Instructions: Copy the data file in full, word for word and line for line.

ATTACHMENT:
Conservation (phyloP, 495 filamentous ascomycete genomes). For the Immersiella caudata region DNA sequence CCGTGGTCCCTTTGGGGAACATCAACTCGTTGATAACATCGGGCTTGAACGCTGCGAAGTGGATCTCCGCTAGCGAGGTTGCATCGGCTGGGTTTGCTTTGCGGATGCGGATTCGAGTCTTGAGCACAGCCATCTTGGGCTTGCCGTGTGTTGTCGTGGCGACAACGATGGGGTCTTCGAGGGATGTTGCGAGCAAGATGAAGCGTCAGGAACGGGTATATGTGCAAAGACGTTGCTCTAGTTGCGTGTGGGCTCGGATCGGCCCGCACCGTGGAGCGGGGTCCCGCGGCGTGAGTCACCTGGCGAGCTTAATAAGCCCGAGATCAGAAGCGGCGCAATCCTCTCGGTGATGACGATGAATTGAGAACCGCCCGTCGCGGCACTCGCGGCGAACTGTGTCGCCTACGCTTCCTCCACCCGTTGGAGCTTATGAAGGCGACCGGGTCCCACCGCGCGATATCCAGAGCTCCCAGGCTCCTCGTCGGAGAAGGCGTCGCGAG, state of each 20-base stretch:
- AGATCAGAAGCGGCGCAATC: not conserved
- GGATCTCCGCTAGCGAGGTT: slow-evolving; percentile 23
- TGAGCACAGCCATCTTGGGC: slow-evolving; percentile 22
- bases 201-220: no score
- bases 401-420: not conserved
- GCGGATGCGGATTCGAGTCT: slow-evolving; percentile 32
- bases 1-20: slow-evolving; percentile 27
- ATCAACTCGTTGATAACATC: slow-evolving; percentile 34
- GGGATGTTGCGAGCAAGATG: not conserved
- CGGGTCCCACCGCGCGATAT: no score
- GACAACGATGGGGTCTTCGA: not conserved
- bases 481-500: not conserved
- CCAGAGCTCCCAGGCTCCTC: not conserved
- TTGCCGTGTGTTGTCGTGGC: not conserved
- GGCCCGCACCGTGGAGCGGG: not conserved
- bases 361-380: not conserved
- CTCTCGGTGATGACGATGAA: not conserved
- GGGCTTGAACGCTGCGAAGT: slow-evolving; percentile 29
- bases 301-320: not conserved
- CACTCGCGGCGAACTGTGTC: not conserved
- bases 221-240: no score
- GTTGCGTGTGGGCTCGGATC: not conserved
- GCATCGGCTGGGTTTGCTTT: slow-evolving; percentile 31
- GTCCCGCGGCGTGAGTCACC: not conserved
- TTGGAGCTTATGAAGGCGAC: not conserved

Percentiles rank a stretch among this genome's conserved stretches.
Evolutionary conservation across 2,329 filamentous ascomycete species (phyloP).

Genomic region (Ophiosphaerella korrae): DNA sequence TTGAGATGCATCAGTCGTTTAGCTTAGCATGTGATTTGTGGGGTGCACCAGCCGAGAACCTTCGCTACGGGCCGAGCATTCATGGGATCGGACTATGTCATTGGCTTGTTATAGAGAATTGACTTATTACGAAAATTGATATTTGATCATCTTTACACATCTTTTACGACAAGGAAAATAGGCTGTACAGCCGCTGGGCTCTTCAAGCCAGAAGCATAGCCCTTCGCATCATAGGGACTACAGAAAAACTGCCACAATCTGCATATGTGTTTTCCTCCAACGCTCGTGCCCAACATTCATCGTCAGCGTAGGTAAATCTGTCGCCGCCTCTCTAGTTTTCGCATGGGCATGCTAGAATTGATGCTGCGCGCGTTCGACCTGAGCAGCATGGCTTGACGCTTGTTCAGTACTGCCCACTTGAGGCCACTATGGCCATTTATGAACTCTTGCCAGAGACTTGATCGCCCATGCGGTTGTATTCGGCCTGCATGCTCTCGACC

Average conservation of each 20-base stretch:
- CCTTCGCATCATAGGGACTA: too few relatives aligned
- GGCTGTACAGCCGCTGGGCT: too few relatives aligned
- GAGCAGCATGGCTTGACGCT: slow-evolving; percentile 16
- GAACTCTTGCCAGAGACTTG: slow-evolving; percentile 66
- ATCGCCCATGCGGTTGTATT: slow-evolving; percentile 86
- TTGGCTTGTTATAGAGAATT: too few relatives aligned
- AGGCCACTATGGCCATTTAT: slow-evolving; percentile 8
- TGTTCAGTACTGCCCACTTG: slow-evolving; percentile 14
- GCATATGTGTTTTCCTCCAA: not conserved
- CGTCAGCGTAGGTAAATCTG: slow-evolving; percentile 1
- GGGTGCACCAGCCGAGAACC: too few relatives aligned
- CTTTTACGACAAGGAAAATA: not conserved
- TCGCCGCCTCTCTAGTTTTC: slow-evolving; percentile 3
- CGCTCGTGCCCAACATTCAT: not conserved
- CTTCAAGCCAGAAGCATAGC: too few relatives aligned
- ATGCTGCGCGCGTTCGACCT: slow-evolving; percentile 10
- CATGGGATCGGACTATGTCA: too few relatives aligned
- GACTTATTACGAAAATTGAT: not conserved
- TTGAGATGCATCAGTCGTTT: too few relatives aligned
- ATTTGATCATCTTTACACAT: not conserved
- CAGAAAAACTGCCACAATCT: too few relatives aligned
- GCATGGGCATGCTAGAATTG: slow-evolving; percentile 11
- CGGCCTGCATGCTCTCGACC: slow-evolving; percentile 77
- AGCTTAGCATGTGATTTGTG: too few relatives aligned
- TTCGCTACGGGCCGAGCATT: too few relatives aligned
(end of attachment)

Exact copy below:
Conservation (phyloP, 495 filamentous ascomycete genomes). For the Immersiella caudata region DNA sequence CCGTGGTCCCTTTGGGGAACATCAACTCGTTGATAACATCGGGCTTGAACGCTGCGAAGTGGATCTCCGCTAGCGAGGTTGCATCGGCTGGGTTTGCTTTGCGGATGCGGATTCGAGTCTTGAGCACAGCCATCTTGGGCTTGCCGTGTGTTGTCGTGGCGACAACGATGGGGTCTTCGAGGGATGTTGCGAGCAAGATGAAGCGTCAGGAACGGGTATATGTGCAAAGACGTTGCTCTAGTTGCGTGTGGGCTCGGATCGGCCCGCACCGTGGAGCGGGGTCCCGCGGCGTGAGTCACCTGGCGAGCTTAATAAGCCCGAGATCAGAAGCGGCGCAATCCTCTCGGTGATGACGATGAATTGAGAACCGCCCGTCGCGGCACTCGCGGCGAACTGTGTCGCCTACGCTTCCTCCACCCGTTGGAGCTTATGAAGGCGACCGGGTCCCACCGCGCGATATCCAGAGCTCCCAGGCTCCTCGTCGGAGAAGGCGTCGCGAG, state of each 20-base stretch:
- AGATCAGAAGCGGCGCAATC: not conserved
- GGATCTCCGCTAGCGAGGTT: slow-evolving; percentile 23
- TGAGCACAGCCATCTTGGGC: slow-evolving; percentile 22
- bases 201-220: no score
- bases 401-420: not conserved
- GCGGATGCGGATTCGAGTCT: slow-evolving; percentile 32
- bases 1-20: slow-evolving; percentile 27
- ATCAACTCGTTGATAACATC: slow-evolving; percentile 34
- GGGATGTTGCGAGCAAGATG: not conserved
- CGGGTCCCACCGCGCGATAT: no score
- GACAACGATGGGGTCTTCGA: not conserved
- bases 481-500: not conserved
- CCAGAGCTCCCAGGCTCCTC: not conserved
- TTGCCGTGTGTTGTCGTGGC: not conserved
- GGCCCGCACCGTGGAGCGGG: not conserved
- bases 361-380: not conserved
- CTCTCGGTGATGACGATGAA: not conserved
- GGGCTTGAACGCTGCGAAGT: slow-evolving; percentile 29
- bases 301-320: not conserved
- CACTCGCGGCGAACTGTGTC: not conserved
- bases 221-240: no score
- GTTGCGTGTGGGCTCGGATC: not conserved
- GCATCGGCTGGGTTTGCTTT: slow-evolving; percentile 31
- GTCCCGCGGCGTGAGTCACC: not conserved
- TTGGAGCTTATGAAGGCGAC: not conserved

Percentiles rank a stretch among this genome's conserved stretches.
Evolutionary conservation across 2,329 filamentous ascomycete species (phyloP).

Genomic region (Ophiosphaerella korrae): DNA sequence TTGAGATGCATCAGTCGTTTAGCTTAGCATGTGATTTGTGGGGTGCACCAGCCGAGAACCTTCGCTACGGGCCGAGCATTCATGGGATCGGACTATGTCATTGGCTTGTTATAGAGAATTGACTTATTACGAAAATTGATATTTGATCATCTTTACACATCTTTTACGACAAGGAAAATAGGCTGTACAGCCGCTGGGCTCTTCAAGCCAGAAGCATAGCCCTTCGCATCATAGGGACTACAGAAAAACTGCCACAATCTGCATATGTGTTTTCCTCCAACGCTCGTGCCCAACATTCATCGTCAGCGTAGGTAAATCTGTCGCCGCCTCTCTAGTTTTCGCATGGGCATGCTAGAATTGATGCTGCGCGCGTTCGACCTGAGCAGCATGGCTTGACGCTTGTTCAGTACTGCCCACTTGAGGCCACTATGGCCATTTATGAACTCTTGCCAGAGACTTGATCGCCCATGCGGTTGTATTCGGCCTGCATGCTCTCGACC

Average conservation of each 20-base stretch:
- CCTTCGCATCATAGGGACTA: too few relatives aligned
- GGCTGTACAGCCGCTGGGCT: too few relatives aligned
- GAGCAGCATGGCTTGACGCT: slow-evolving; percentile 16
- GAACTCTTGCCAGAGACTTG: slow-evolving; percentile 66
- ATCGCCCATGCGGTTGTATT: slow-evolving; percentile 86
- TTGGCTTGTTATAGAGAATT: too few relatives aligned
- AGGCCACTATGGCCATTTAT: slow-evolving; percentile 8
- TGTTCAGTACTGCCCACTTG: slow-evolving; percentile 14
- GCATATGTGTTTTCCTCCAA: not conserved
- CGTCAGCGTAGGTAAATCTG: slow-evolving; percentile 1
- GGGTGCACCAGCCGAGAACC: too few relatives aligned
- CTTTTACGACAAGGAAAATA: not conserved
- TCGCCGCCTCTCTAGTTTTC: slow-evolving; percentile 3
- CGCTCGTGCCCAACATTCAT: not conserved
- CTTCAAGCCAGAAGCATAGC: too few relatives aligned
- ATGCTGCGCGCGTTCGACCT: slow-evolving; percentile 10
- CATGGGATCGGACTATGTCA: too few relatives aligned
- GACTTATTACGAAAATTGAT: not conserved
- TTGAGATGCATCAGTCGTTT: too few relatives aligned
- ATTTGATCATCTTTACACAT: not conserved
- CAGAAAAACTGCCACAATCT: too few relatives aligned
- GCATGGGCATGCTAGAATTG: slow-evolving; percentile 11
- CGGCCTGCATGCTCTCGACC: slow-evolving; percentile 77
- AGCTTAGCATGTGATTTGTG: too few relatives aligned
- TTCGCTACGGGCCGAGCATT: too few relatives aligned